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Benefits edge cost for rail safety program

By Sean Ryan

The federal government figured one life is worth $5.8 million when deciding if it is worth the cost to make railroad construction workers safer.

A person who will die if new safety rules are not mandated is referred to as a “statistical life” by government analysts who compare costs and benefits of new programs. The value of each of those lives ranges from $1 million to $10 million.

The Federal Railroad Administration picked $5.8 million for each life when analyzing new safety rules to prevent construction workers from being hit by trains on tracks adjacent to rails being built or repaired. The new rules, which the Federal Railroad Administration released for public comments Wednesday, are in response to the seven U.S. workers who have been killed under those circumstances since 1997.

“We’ve been very diligent,” said John Zuspan, president of railroad construction safety consultant Track Guy Consultants, Canonsburg, Pa. “It’s actually kind of surprising these things happen, and I know some of the details of some of these things and there’s companies that don’t pay enough attention to this stuff, which is a shame.”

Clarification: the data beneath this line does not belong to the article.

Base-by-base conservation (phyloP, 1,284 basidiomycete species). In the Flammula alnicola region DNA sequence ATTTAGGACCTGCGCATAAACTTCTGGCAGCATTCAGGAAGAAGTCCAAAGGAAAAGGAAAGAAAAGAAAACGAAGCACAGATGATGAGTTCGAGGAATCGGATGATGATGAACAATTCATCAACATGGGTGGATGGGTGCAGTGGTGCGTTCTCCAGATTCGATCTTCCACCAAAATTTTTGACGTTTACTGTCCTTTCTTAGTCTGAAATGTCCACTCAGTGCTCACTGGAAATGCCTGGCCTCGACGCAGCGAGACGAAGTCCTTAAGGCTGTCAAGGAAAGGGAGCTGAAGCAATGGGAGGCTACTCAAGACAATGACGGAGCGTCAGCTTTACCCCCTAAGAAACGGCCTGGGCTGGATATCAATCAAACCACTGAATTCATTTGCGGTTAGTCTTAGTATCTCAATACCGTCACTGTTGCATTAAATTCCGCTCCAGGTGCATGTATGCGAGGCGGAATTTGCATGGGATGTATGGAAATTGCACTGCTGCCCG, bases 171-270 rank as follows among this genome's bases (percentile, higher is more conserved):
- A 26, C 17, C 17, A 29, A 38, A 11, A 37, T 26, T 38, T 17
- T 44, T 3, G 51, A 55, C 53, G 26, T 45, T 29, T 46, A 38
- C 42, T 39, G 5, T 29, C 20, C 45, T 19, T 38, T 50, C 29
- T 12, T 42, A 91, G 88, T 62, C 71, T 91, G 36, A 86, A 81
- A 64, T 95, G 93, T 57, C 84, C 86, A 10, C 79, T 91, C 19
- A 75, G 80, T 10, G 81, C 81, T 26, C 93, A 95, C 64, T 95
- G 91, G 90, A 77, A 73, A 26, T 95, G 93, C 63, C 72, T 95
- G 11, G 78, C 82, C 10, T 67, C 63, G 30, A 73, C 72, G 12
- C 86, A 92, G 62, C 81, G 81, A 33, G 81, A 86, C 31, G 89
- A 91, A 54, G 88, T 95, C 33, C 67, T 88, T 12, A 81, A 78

Stanley Beaver, director of health, safety and quality for Balfour Beatty Rail Inc., a railroad builder which works nationwide, said analysis that assign a value to the life of a worker have always been around. As repulsive as the concept is, he said, it serves a practical purpose for government agencies determining if new safety programs really will help workers.

“It’s a horrible way to look at things,” Beaver said. “I really, really hate it. But, I guess, it’s a necessary thing.”

Beaver said he uses a different equation at Balfour Beatty to determine if a project or practice is safe enough.

“If we can’t do it safely and still meet our guidelines as far as our margin is concerned,” he said, “we’re not going to do it. It’s that simple.”

The costs and benefits of the new Federal Railroad Administration safety rules were close, in terms of money, but the agency decided the program is worthwhile.

The cost of new programs, including additional training and on-site safety programs, is $130.66 million nationwide during the next 20 years. The benefits stack up to $131.93 million.

The analyses are required by a 1993 presidential executive order.

Zuspan said he is not familiar with the railroad administration’s analysis, but he said it is difficult to measure the benefit of prevention.

“How do you quantify that?” he said, “That’s always the thing is how do you qualify or quantify something in any form of training, because you never know what might have happened.”

Beaver, who so far in 2009 has met his goal of no worker fatalities or debilitating injuries, said he wants to see the proposed Federal Railroad Administration rules for adjacent tracks put into place.

“We’re not in the business of hurting people,” he said. “We are in the construction industry.”

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